The Shawl Louise Erdrich Analysis

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The skepticism of Aanakwad led the father to believe that he “saw Aanakwad swing the girl lightly out over the side of the wagon” (Erdrich 393). Louise Erdrich plays with the reader’s assumptions to prove a point; there is more to a story than stated. “The Shawl” portrays traumatic family issues originating from the narrator’s grandparents. Erdrich shows the parting by describing the lasting and detrimental effects on the family each generation. Erdrich, however, utilizes both symbolism and human assumption to convey her point. Erdrich displays Aanakwad’s emotions to symbolize a cloud and the shawl’s memories to show effects.
Erdrich utilizes symbolism in Aanakwad’s name, which means cloud. The cloud defines Aanakwad’s personality, ever-changing. Throughout the short story it can be assumed that Aanakwad was in love with the grandfather at some point, but, her love, like a cloud, drifted from the grandfather to the other man. Aanakwad “…filled with storms” and devastated everything in her path (Erdrich 391). The storm enabled the sister to claim Aanakwad’s figure over her children, which leads to shock when the storm claims the sister.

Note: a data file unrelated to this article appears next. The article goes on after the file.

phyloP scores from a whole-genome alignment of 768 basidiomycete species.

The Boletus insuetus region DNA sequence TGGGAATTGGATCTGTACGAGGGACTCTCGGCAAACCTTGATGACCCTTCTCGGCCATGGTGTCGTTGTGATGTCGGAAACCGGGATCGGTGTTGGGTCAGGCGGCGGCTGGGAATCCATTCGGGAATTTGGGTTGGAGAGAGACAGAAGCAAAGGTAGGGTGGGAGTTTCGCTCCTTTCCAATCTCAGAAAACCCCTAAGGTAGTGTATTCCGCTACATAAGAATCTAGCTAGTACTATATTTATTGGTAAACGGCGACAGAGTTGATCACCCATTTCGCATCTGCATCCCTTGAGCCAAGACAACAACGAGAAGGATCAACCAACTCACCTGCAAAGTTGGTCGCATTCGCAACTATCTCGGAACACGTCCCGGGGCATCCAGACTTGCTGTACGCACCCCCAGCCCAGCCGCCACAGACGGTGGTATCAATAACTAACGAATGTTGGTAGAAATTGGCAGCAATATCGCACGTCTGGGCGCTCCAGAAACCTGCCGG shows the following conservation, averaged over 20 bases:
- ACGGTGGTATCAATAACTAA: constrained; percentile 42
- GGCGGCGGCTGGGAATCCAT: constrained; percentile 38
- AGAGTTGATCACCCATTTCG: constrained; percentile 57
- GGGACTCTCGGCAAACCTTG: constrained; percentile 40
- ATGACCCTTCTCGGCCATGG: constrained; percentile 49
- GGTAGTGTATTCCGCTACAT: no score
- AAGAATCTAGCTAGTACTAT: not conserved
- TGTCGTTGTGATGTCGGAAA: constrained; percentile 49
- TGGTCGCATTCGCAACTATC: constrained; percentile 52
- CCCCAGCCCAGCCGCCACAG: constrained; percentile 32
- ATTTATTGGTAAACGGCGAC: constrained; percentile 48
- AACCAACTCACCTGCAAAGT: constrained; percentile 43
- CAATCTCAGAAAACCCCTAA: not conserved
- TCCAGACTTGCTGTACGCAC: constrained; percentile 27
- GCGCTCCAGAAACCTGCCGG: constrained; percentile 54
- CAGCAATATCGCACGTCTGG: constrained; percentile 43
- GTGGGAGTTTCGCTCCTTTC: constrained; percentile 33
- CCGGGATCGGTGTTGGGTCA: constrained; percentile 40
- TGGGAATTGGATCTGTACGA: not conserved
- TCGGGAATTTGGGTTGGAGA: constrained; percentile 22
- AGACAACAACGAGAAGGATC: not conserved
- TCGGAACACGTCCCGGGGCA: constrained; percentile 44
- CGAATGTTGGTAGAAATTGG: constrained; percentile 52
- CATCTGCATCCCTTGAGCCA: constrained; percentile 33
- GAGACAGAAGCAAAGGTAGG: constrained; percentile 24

The shawl was a memento of the sister’s motherly figure symbolizing the peaceful past. The shawl was the
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After the owner of the shawl’s apparent death, the father “truly did not care if he was alive or dead” (Erdrich 392). The father’s mentality broke, he keeps the shawl as a memento for his sister, but it also led to a drinking problem and his children avoiding him. By holding onto this symbol, the father binds himself to his childhood dilemma. The narrator readies himself to convince his father of what he has been doing to his family. The narrator then claims that keeping a deceased person’s possession is unwise. After the father breaks the bind that kept him to his trauma, it could be assumed that he lived the rest of his life with his

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